HomeRoyalsKing Charles brings in the diggers as late Queen's home gets makeover

King Charles brings in the diggers as late Queen’s home gets makeover

His Majesty’s Norfolk home with Queen Consort Camilla is undergoing changes.

King Charles III has actioned a number of changes since taking over the monarchy, and one of them is to overhaul the gardens at Sandringham, the Norfolk home he shares with Queen Consort Camilla.

On Thursday, the team shared photos by Gary Pearson to showcase the progress so far. The images showed the ground churned up, with multiple diggers and workmen on site.

Charles has actioned major changes at Sandringham

The caption read: “Progress in the Garden. The West Lawn redevelopment project now has many of the Yew trees and metal edging for the new beds laid out so the symmetrical areas can really be seen starting to take shape. Next steps are to add in the herbaceous plants in the coming weeks.”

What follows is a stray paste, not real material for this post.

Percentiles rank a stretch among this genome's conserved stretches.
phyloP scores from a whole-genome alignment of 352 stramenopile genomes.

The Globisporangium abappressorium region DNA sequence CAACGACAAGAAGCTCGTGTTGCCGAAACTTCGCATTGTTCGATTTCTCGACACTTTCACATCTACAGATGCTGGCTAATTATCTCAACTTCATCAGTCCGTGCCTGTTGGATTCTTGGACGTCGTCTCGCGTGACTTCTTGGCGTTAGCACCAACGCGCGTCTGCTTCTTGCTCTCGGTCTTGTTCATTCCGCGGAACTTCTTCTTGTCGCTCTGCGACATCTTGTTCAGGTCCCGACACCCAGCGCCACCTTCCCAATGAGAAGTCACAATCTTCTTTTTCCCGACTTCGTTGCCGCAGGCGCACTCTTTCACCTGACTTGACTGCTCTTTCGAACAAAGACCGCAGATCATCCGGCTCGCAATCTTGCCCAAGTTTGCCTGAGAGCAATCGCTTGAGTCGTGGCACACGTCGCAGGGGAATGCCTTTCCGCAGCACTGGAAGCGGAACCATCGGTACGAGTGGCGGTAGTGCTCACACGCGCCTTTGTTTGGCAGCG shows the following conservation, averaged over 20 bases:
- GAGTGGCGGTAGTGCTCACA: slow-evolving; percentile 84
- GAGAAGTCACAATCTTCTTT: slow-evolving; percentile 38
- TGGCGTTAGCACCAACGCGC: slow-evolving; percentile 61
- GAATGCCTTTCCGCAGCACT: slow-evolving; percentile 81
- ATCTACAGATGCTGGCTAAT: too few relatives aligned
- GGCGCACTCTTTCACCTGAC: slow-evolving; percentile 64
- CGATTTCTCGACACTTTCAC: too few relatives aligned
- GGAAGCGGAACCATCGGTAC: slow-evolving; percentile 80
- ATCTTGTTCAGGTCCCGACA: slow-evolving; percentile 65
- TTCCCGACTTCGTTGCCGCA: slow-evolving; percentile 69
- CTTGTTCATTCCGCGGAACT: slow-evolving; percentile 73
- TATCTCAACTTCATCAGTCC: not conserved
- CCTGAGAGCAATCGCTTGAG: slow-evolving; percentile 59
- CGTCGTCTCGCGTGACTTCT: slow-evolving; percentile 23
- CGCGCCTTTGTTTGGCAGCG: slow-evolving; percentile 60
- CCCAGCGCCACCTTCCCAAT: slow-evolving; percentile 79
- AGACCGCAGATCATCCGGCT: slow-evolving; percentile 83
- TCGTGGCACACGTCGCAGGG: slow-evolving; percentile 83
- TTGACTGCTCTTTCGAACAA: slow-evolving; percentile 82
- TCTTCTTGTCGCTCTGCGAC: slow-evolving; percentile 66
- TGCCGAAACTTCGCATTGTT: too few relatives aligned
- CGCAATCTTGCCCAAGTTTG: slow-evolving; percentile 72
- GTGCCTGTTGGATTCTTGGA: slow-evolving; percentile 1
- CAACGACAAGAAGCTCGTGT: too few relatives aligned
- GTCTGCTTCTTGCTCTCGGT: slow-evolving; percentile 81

When Charles announced the plans, a statement on his behalf read: “In recent years, with changing weather patterns the current expanse of lawn has been affected by warm weather and excessive rainfall.

The plans were announced earlier in the year

“The newly developed garden will introduce new species that are more robust, hardy and better able to withstand the impact of emerging weather patterns.”

The plan is for the project to be complete by mid-May ready for the house’s summer visitors to enjoy. In fact, the official website reads that the project has been spearheaded with them in mind, in order to create “joy for visitors and increase biodiversity” simultaneously.

The monarch has a focus on farming at the Norfolk residence, which has already converted to organic farming. It has been reported that Charles aims to turn it into the country’s leading organic sheep farm. Watch this space!

Charles’ garden at his Highgrove home is another outdoor space he takes great pride in. Charles originally bought the historic property in 1980, and since he has painstakingly transformed the land adjoining the house into a series of individual ‘outdoor rooms’ to showcase his gardening ideals and organic principles, all with a wide range of colourful flora and fauna.

These gardens are also open to visitors during certain times of the year, so members of the public can admire the idyllic space first hand.


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